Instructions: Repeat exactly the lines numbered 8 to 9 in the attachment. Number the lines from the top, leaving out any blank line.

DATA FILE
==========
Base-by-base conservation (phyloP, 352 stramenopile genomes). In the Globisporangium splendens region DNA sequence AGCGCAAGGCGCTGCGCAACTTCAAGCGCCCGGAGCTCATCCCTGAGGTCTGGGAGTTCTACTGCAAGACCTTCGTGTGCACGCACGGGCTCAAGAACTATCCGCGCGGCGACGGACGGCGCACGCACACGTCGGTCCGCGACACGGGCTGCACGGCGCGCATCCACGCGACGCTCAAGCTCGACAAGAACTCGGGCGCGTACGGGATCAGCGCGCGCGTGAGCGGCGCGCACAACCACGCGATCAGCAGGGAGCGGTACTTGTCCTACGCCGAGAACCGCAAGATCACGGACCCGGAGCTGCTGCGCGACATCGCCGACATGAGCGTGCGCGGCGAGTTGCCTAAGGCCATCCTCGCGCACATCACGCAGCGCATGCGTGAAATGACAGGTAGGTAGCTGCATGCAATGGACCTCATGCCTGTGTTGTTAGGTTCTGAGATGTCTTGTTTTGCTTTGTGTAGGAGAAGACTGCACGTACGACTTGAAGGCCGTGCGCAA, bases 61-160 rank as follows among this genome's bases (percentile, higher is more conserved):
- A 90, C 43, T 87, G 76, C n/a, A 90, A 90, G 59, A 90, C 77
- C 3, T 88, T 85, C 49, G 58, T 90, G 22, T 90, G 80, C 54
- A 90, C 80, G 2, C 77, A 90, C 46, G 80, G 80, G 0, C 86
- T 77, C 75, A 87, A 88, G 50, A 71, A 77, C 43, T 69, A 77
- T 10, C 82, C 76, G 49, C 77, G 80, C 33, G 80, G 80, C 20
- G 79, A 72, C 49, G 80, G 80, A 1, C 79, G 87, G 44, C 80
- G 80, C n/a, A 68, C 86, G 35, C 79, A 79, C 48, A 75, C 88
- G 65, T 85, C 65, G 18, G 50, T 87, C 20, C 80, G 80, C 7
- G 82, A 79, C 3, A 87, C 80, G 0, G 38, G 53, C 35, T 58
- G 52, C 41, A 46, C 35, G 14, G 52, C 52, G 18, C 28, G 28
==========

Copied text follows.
- G 80, C n/a, A 68, C 86, G 35, C 79, A 79, C 48, A 75, C 88
- G 65, T 85, C 65, G 18, G 50, T 87, C 20, C 80, G 80, C 7